Some Concluding Remarks on Business and Human Rights in Switzerland

About the author: Robert McCorquodale is a Professor of International Law and Human Rights at the University of Nottingham, a barrister and mediator at Brick Court Chambers, London, and the Founder of Inclusive Law, a consultancy on business and human rights. Robert has over 25 years of experience working in business and human rights. He published widely in this area, and has advised business, assisted governments around the world, been involved with civil society, industry and organisations in drafting legal changes and in litigation. He has appeared as an advocate before the International Court of Justice and the United Kingdom Supreme Court, and as a legal expert before United Nations bodies.



The fourth episode of the webinar series on Business and Human Rights Developments in Southern Europe took place on 15 December 2020 and was dedicated to the developments in Switzerland. This webinar series is jointly organised by the Nova Centre on Business, Human Rights and the Environment and the British Institute for International and Comparative Law.

The focus of the discussion was the popular vote in Switzerland on 29 November, 2020 (two weeks prior to the discussion) on a constitutional federal initiative on responsible business: the Responsible Business Initiative (in English).The Initiative is to create a code of obligations on Swiss companies in relation to human rights due diligence and legal liabilities. It covers all Swiss companies and has a strict liability with a due diligence defence. The popular vote did not pass, even though it did achieve a majority of individuals voting, as it failed to achieve a majority of cantons (12 of 20) voting for it, though most of the people who voted in favour were in the cantons where the major Swiss transnational corporations (TNCs) were located.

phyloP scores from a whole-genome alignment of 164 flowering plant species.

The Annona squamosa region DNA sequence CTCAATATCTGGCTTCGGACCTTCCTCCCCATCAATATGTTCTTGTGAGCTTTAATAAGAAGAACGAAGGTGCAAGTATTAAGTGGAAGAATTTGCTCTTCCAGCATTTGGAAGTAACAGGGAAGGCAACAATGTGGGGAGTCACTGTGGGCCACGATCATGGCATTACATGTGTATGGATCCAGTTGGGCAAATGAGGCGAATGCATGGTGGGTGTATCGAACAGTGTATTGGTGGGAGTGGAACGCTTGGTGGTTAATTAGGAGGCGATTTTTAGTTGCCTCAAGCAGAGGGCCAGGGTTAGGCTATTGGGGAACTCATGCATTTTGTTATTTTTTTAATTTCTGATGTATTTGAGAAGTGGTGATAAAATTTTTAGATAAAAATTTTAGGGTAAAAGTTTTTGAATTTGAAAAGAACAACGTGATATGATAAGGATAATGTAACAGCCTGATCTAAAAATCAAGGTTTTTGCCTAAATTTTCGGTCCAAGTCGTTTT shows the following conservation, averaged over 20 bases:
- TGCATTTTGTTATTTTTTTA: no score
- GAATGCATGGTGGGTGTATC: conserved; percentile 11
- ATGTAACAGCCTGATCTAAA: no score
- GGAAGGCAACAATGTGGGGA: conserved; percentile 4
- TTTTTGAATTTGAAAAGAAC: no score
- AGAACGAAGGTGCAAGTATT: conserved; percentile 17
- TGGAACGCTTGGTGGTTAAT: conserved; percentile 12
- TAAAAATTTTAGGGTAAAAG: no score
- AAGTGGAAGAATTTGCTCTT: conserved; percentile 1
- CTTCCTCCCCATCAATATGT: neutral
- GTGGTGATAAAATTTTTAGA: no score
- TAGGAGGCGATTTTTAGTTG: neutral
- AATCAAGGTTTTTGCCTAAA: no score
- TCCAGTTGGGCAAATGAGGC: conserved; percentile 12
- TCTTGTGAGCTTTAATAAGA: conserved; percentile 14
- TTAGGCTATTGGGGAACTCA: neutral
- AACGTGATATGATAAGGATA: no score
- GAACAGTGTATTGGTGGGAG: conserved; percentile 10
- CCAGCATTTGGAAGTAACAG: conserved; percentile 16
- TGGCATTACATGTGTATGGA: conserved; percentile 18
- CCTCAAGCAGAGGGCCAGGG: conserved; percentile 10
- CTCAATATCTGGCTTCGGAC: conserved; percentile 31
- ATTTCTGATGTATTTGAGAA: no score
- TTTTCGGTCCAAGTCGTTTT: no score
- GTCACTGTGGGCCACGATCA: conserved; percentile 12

The panel comprised: Dorothée Baumann-PaulyNicolas BuenoSarah DekkicheAnya George, Urs Rybi; and Elizabeth Umlas. Their knowledge and experiences covered civil society, trade unions, investors, corporations, management, law and scholarship, as well as other areas. The panel discussed the outcome, the context and the consequences of the popular vote. It did not do so in a traditional manner of set speeches but discussed five different questions:

– What was the question put in the popular vote and what happened?

– Did any investors or businesses support the popular vote?

– Why did it go to a popular vote at all?

– What was the context of the popular vote and what is its relationship with other developments?

– What happens now?

In order to encourage quick responses, the format was that for each question there were 2-3 persons who provided their responses and with a maximum of 2 minutes speaking time per person. This led to a very lively and engaging session, with considerable time for questions from other participants, and responses by the panellists. Indeed, it was one of the most enjoyable sessions I have had the pleasure to moderate.

However, the format does not lead to an easy summary of the views expressed, as it was more of a positive and warm dialogue between the panellists. So these remarks are more of a reflection on that discussion of the issues than a summary of each view expressed.